Fever on Heroku

So yesterday brought the sad news that Google Reader is being killed off. C’est la vie it seems, given it was a Google product. In my search for an alternative I rediscovered Fever and decided to see if I could run it up for free on Heroku. Onwards…

Unfortunately there were more issues than I first thought with the licensing built into Fever and getting it to play nice in a filesystem-less environment like Heroku. The below steps will work just fine, however you will be left having to re-activate Fever every time your dyno goes away (thus blowing away the in-memory downloaded activation). Sadface.

Personally I think the news about Reader is quite sad, as I would quite happily have paid for it as a service. In fact I like RSS so much that I actually shelled out the $30 for Fever when it first came out years ago (I was also pretty massive Shaun Inman fanboy if I’m being honest).

I ended up setting Fever aside because screw having to manage self-hosting for PHP and MySQL, right?

If you’re new to Fever I recommend going and checking it out, but also reading the post in response to the Google Reader announcement by Fevers author, Shaun, for a good list of what Fever is and isn’t.

Enough jibba-jabba!

Let’s turn up the heat!

OK, so I’m going to go ahead and just assume that if you’re reading this then you are already probably familiar with Heroku and already have an account and their toolchain already set up on your machine (for the sake of not having a bad time I’m also going to assume you are not using Windows, because LOL).

There are unfortunately several extra steps to getting the Fever app set up on Heroku. The design of Fever’s setup is such that it actually downloads itself during setup. Weird stuff. I guess this is some sort of code obfuscation(?), but all of this code can be acquired prior to entering your activation anyway…

Anyway, this all creates something of an issue when you are looking to deploy to an environment that doesn’t have a writable file-system…like Heroku.

The way to get around this is to go through the setup process right up until activation on your local machine—at which point the you have all the app code—then just commit this code and push that up to Heroku.

If you just commit the bootstrapping stuff and then run the setup on Heroku the app will run just fine…right up until the dyno is recycled, at which point the code disappears, your app breaks.

Local stuff

First up we need to make a local repo for Fever to live in and for us to deploy to Heroku from.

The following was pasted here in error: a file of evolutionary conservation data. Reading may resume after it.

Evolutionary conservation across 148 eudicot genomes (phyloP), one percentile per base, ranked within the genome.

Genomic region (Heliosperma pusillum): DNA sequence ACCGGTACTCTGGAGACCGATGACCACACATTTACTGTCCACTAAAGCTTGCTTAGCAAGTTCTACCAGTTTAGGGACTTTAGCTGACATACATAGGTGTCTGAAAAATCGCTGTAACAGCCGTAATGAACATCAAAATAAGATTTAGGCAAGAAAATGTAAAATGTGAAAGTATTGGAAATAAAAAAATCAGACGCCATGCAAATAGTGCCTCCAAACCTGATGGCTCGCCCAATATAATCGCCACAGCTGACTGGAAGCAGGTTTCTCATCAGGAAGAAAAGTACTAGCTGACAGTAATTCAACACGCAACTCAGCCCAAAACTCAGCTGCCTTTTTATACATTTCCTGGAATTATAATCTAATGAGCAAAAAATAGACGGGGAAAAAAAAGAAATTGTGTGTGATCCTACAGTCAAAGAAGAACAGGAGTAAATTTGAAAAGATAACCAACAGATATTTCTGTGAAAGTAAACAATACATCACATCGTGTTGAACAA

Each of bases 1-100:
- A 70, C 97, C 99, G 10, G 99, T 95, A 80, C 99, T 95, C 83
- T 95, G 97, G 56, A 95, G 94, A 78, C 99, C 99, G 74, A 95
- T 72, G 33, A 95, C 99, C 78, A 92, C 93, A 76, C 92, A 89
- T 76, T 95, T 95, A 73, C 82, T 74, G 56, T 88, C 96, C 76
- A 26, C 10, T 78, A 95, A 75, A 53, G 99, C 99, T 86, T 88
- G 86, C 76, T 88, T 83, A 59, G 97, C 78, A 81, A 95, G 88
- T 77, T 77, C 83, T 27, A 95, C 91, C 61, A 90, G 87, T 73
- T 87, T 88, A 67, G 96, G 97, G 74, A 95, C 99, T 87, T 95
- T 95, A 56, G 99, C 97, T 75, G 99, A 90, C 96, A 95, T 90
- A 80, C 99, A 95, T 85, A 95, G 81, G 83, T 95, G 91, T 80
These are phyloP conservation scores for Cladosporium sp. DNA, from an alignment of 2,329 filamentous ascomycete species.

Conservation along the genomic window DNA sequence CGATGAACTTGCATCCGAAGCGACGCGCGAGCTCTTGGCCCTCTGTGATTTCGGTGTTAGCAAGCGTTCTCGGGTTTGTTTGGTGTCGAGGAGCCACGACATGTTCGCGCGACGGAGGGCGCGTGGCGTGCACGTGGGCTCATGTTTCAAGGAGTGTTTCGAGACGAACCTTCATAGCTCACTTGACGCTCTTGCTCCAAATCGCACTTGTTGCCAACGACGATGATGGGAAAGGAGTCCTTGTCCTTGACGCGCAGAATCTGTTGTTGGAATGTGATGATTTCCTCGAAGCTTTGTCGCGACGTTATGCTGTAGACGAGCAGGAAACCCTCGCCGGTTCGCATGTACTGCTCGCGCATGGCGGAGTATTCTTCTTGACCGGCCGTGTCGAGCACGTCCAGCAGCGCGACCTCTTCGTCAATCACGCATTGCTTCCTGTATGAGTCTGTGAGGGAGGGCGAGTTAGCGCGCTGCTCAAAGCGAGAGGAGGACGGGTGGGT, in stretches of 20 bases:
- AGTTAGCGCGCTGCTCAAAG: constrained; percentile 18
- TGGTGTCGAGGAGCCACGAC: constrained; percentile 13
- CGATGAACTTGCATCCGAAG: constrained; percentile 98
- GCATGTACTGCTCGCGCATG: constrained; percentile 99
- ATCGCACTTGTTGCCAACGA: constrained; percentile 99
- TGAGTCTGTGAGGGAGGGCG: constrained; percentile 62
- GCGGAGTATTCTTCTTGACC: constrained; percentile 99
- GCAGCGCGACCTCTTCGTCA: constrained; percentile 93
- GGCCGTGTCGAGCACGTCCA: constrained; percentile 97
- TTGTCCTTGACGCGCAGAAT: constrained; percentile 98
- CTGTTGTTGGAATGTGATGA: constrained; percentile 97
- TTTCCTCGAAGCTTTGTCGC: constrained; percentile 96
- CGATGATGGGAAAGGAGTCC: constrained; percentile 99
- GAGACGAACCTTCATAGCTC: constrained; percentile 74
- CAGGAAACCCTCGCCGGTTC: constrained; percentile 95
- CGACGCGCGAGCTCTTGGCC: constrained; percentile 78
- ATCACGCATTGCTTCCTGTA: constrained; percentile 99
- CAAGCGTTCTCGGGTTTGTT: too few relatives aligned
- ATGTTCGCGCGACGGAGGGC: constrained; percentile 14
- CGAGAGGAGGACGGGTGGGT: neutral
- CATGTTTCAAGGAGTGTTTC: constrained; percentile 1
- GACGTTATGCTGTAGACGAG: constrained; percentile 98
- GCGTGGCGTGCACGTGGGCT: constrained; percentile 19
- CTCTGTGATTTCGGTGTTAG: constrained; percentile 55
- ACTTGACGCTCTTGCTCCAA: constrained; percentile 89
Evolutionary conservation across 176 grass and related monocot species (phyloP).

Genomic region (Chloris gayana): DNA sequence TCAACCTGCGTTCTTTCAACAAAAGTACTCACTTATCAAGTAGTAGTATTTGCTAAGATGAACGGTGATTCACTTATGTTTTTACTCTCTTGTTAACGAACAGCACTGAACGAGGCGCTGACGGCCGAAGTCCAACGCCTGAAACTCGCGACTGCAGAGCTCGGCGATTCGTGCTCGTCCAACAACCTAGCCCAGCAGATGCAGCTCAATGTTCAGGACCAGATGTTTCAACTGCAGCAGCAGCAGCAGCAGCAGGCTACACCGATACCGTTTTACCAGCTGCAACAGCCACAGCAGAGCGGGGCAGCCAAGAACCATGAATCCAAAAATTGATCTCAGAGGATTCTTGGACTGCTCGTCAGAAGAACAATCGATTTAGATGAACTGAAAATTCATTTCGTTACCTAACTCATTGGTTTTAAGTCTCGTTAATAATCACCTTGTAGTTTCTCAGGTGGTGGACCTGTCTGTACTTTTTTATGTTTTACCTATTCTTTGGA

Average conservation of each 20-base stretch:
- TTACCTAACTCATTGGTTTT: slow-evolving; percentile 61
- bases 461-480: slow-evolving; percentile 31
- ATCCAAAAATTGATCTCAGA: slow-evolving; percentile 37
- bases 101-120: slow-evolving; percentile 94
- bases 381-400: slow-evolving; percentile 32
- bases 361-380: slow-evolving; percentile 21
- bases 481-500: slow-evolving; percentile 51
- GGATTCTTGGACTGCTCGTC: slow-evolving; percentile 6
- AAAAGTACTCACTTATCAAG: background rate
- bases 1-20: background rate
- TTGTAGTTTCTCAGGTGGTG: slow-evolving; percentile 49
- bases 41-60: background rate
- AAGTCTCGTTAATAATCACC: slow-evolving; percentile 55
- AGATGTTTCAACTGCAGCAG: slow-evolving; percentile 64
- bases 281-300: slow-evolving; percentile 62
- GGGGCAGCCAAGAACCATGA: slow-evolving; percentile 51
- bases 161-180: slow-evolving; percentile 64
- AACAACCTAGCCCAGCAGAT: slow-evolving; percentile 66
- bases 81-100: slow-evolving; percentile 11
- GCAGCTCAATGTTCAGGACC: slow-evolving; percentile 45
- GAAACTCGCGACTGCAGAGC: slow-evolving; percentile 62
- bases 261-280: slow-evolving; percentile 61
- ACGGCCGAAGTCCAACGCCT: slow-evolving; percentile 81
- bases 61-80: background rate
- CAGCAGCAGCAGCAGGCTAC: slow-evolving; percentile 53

Let’s open Terminal and mash some keys!

mkdir fever
cd fever
git init .

…while we’re at it let’s create a new Heroku app!

Running PHP on Heroku is not officially supported, but it is easy, thanks to iphoting’s awesome PHP + nginx, etc… custom buildpack.

heroku create -s cedar -b git://github.com/iphoting/heroku-buildpack-php-tyler.git

…and now we’ll grab the Fever bootstrap code and commit it. We also need to add an empty index.php file to the root of our app. This is required as this is how Heroku will identify it as being a PHP deployment…

wget http://feedafever.com/gateway/public/fever.zip
unzip fever.zip -d . && rm fever.zip
touch index.php
echo "<?php header(\"Location: /fever/\"); ?>" > index.php
git add -A .
git commit -m "Added Fever bootstrap code, Heroku index.php"

Next up you’ll need to load up the app locally in your browser (you will need a way of running PHP/MySQL locally, just grab MAMP free), and jump over to /fever/boot.php.

Jump through all the setup steps until you get to the database setup stage. Throw in your local MySQL details (you’ll need to create a temporary DB, don’t worry we’ll delete it all later).

At each stage here the boot script is downloading more of the actual fever app, once you get to the section where it asks you to activate Fever you have all the core code needed to run the app.

The last thing we need to so is throw in the actual settings for our Heroku MySQL database and replace out the local settings we used when running setup.

Before we can do that though we need to add a MySQL addon to our app:

heroku addons:add cleardb:ignite

Once that’s done, we can grab our DB config details by running the following:

heroku config | grep CLEARDB_DATABASE_URL | cut -d " " -f2 | php -r '$conn=""; $in=fopen("php://stdin", "r"); while(!feof($in)){ $conn=$conn . fgets($in, 4096); } print_r(parse_url($conn));'

Note that path is the database name, just leave out the / at the start.

You then need to add these credentials to ./fever/firewall/receipt_db.php.

Once this is all done:

git add -A .
git commit -m "Fever setup complete"

…and deploy!

git push heroku master

Once the post-recieve hook has finished up (it will do a bunch of stuff to pull down binaries for our buildpack) you should be able to load up the app:

heroku open

Awesome—you should now have Fever up and running! You just scored a very capable RSS reader for the worth-while one-off cost of $30m and set up free managed hosting for it for eternity (or until Google buys Heroku and then shuts them down ;).

Get reading!


Bonus Round!

By default Fever will refresh feeds on page load, however they do provide a method for triggering a refresh via a web-hook, which you can hit from a cron task.

If this sounds like something you might be interested in then install and configure the Heroku scheduler addon:

heroku addons:add scheduler:standard
heroku addons:open scheduler

You’ll want to set the command field to:

curl -L -s http://YOUR_HEROKU_APP/fever/?refresh

Save and you’re done.